The problem is that if US businessmen can make extraordinary profits, then so can those of other “civilizing powers”, and therefore armaments are also useful in fending off other nations that want to civilize the barbarians. That leads to massive increases in armaments, what we would call an arms race.

He concludes that as military power increases, it shifts from its role in protecting the interests of businessmen and becomes a driver of national purpose. The initial impetus of militarization was business interests, but Veblen predicts that it will turn into something else:

The objective end of protracted warlike endeavor necessarily shifts from business advantage to dynastic ascendancy and courtly honor.

Military armaments become instruments of national purpose, and businessmen see that as an opportunity for profit. They are equally happy to serve any of the potential warring nations, as long as it’s profitable, “… whereby an equable and comprehensive exhaustion of the several communities … is greatly facilitated.” That sounds a lot like World War I.

Reflections on Chapter 8

The idea that voters routinely elect businessmen to lead government and expect business representatives to play a major role in formulating policy is as true today as it was when Veblen wrote. A number of businessmen hold governorships, including Rick Scott of Florida, Rick Snyder of Michigan, and Bruce Rauner of Illinois. Each of them preaches that government should be run like a business, and that means poisoning the water of Flint to save money, ignoring climate change as Miami sinks, and refusing to negotiate with the legislature at the risk of wrecking the entire state. State legislatures are full of car dealers, funeral home directors and other small businessmen, and they are notoriously responsive to the arguments and cash of the business class including such representative groups as ALEC and the US Chamber of Commerce. There are plenty of these wreckers in Congress as well. Respect for businessmen has reached the Presidency with the the nomination of Trump, who isn’t really a businessman but plays one on TV.

The idea that the role of government is the protection of business interests at home and abroad is still applicable today. There is an unbroken chain of politicians and judges devoted to protecting the interests of businesses at preposterous levels, as in the Lochner case, and efforts to return to that level of harshness towards workers. The Republican party generally stands for cutting taxes on the rich, destroying the regulatory structure and cutting social spending while increasing privatization of government services.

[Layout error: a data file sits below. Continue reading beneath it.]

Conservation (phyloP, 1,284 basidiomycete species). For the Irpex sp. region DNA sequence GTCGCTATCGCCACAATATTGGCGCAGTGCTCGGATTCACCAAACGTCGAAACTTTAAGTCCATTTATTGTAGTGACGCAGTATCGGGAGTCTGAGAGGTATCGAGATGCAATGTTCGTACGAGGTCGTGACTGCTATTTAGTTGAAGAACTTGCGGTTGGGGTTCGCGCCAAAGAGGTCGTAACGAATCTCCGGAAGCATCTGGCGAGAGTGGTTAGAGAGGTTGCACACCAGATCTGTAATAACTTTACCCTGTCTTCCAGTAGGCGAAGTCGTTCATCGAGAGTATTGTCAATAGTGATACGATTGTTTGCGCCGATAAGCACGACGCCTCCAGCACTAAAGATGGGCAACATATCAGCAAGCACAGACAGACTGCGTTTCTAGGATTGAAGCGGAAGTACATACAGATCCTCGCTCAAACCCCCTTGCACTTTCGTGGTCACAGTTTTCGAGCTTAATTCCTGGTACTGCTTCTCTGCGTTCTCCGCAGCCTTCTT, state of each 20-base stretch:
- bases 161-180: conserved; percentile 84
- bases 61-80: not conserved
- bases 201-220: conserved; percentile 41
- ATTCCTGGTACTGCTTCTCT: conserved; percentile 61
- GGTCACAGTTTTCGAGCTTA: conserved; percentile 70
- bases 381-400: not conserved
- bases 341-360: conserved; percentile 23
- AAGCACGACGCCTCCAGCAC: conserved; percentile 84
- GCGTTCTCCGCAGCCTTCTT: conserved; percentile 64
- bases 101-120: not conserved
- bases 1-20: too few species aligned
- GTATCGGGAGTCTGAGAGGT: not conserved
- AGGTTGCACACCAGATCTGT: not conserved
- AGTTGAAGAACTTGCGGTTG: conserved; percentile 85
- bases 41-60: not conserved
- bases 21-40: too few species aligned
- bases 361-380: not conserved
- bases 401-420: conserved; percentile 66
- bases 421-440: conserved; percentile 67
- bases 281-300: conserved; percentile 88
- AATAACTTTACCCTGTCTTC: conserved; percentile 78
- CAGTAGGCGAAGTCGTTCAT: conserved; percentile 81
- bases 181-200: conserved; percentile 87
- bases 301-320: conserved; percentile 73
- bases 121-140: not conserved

Here’s how the Green Party leader Jill Stein described US foreign policy in an interview by Brad Friedman of Bradblog, posted at Salon.

Or foreign policy. The guys running the show in the Democratic Party are basically the funders, and that’s predatory banks and fossil fuel bandits and war profiteers and the insurance companies, and that’s what we get.

That’s even more true of the Republicans. It sure seems like a good explanation of US overt and covert intrusions in the South and Latin America and many other places around the globe. Veblen shows that this policy has been followed since the late 1800s.

And finally, there are plenty of examples of US companies doing business with our putative enemies, such as Halliburton with Iran and the Koch family with the Nazis.

The neoliberal program is the political project of both parties. There is the economics side and the national security side. The point of the economics stuff is to confuse people about the nature of the economy, and to use that confusion to make maximum profits. The goal of the national security side is to support businesses and to keep US citizens under control. There is bipartisan support for our interventions all over the globe, and for use of military power to control other nations. There is bipartisan support for use of market solutions to social problems instead of direct intervention with strict legislation and enforement. There is bipartisan support for government spying on people, and for use of a wide range of punishments including incarceration, drug tests for aid recipients, and for economic insecurity, hunger and fear of job loss to control the populace and keep the workers disciplined. Veblen describes the way this program looked in his day, and whatever progress has been made on these issues is under assault.